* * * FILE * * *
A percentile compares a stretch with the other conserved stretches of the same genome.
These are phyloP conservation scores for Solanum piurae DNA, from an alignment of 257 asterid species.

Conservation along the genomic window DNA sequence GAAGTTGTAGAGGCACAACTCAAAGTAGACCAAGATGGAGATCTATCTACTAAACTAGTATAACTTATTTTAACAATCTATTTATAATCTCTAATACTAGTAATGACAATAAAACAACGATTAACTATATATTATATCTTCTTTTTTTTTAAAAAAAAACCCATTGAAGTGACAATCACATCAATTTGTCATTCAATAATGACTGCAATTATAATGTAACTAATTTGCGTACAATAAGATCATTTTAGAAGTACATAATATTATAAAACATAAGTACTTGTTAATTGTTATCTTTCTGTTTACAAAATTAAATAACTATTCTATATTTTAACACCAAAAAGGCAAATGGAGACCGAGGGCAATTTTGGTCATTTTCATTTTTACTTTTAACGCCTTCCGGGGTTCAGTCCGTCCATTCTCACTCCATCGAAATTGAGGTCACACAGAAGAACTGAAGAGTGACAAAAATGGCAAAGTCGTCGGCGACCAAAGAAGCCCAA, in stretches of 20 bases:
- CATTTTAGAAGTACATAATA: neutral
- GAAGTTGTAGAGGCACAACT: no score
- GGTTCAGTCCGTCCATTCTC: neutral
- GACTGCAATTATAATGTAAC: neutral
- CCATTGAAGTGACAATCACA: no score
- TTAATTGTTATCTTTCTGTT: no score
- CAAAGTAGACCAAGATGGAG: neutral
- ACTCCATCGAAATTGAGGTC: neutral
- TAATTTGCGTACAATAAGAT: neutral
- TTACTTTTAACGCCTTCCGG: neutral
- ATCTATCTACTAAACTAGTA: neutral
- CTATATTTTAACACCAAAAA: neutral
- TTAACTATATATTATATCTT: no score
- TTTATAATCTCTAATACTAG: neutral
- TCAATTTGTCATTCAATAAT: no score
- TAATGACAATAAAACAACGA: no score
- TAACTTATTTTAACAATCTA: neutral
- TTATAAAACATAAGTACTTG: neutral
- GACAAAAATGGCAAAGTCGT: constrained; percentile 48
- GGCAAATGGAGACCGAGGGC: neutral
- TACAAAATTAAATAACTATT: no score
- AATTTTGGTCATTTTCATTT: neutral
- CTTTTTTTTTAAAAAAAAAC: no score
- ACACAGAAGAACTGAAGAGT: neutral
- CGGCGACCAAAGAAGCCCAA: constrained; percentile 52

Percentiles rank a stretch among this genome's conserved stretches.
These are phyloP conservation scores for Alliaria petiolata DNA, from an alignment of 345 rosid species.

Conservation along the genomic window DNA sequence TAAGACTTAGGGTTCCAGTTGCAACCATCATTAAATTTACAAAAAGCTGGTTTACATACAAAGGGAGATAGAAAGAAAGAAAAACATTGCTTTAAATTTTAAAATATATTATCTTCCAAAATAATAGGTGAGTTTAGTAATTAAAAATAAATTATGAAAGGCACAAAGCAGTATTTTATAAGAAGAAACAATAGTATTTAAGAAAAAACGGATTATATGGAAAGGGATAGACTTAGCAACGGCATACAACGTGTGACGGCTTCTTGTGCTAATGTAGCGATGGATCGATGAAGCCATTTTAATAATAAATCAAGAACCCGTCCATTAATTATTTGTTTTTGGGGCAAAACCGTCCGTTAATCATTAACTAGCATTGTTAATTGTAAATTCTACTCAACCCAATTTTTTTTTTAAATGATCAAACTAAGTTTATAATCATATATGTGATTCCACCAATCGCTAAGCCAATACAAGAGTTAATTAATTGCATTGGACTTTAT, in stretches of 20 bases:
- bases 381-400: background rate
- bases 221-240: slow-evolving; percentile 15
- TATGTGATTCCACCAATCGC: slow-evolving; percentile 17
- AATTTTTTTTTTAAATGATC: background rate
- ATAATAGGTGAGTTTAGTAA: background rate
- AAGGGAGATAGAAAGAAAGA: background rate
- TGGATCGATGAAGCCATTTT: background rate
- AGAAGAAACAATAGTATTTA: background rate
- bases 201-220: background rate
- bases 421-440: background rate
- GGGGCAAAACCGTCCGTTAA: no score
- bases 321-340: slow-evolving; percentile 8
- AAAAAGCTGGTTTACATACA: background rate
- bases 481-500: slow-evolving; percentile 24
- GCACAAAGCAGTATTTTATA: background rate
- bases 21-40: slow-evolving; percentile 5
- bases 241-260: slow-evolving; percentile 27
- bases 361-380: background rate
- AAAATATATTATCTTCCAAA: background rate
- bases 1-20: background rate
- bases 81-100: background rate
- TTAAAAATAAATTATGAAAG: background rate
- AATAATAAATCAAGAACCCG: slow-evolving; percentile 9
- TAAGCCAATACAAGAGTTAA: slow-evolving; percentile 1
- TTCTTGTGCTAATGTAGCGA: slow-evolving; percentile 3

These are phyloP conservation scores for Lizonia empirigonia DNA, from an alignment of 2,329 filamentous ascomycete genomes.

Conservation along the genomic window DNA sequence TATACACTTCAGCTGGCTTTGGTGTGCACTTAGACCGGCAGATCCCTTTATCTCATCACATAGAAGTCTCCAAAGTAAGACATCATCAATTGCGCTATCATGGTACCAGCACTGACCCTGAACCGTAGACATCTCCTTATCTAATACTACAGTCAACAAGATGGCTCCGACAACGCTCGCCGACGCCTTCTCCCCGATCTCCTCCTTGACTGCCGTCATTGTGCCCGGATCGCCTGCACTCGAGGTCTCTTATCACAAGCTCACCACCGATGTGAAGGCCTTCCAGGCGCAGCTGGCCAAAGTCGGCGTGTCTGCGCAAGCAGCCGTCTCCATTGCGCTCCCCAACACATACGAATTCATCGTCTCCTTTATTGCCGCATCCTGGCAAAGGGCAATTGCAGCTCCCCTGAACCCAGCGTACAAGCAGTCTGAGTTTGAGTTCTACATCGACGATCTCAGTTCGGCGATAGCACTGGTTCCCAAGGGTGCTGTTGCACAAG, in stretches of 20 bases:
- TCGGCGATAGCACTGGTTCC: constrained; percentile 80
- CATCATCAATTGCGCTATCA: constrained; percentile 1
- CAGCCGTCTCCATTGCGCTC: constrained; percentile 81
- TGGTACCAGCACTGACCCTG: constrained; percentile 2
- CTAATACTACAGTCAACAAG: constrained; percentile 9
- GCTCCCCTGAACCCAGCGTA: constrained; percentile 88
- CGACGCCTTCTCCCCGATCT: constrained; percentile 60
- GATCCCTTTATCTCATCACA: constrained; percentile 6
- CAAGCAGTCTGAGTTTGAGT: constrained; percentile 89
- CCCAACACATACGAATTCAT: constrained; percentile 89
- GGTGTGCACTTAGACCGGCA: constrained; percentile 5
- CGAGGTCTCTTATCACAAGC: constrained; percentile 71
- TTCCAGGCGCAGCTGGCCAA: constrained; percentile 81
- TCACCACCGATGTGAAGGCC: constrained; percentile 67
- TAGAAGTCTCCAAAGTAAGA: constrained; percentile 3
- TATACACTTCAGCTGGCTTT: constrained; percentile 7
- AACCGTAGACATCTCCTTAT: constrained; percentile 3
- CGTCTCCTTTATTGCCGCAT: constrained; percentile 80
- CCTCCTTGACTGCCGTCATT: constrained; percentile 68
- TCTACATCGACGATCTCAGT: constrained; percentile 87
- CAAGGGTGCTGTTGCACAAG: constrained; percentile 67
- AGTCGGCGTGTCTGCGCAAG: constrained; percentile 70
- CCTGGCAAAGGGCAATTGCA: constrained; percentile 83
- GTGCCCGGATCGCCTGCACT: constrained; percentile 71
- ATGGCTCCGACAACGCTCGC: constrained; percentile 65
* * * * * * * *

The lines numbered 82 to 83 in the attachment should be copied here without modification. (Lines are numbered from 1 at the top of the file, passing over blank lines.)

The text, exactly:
- GTGCCCGGATCGCCTGCACT: constrained; percentile 71
- ATGGCTCCGACAACGCTCGC: constrained; percentile 65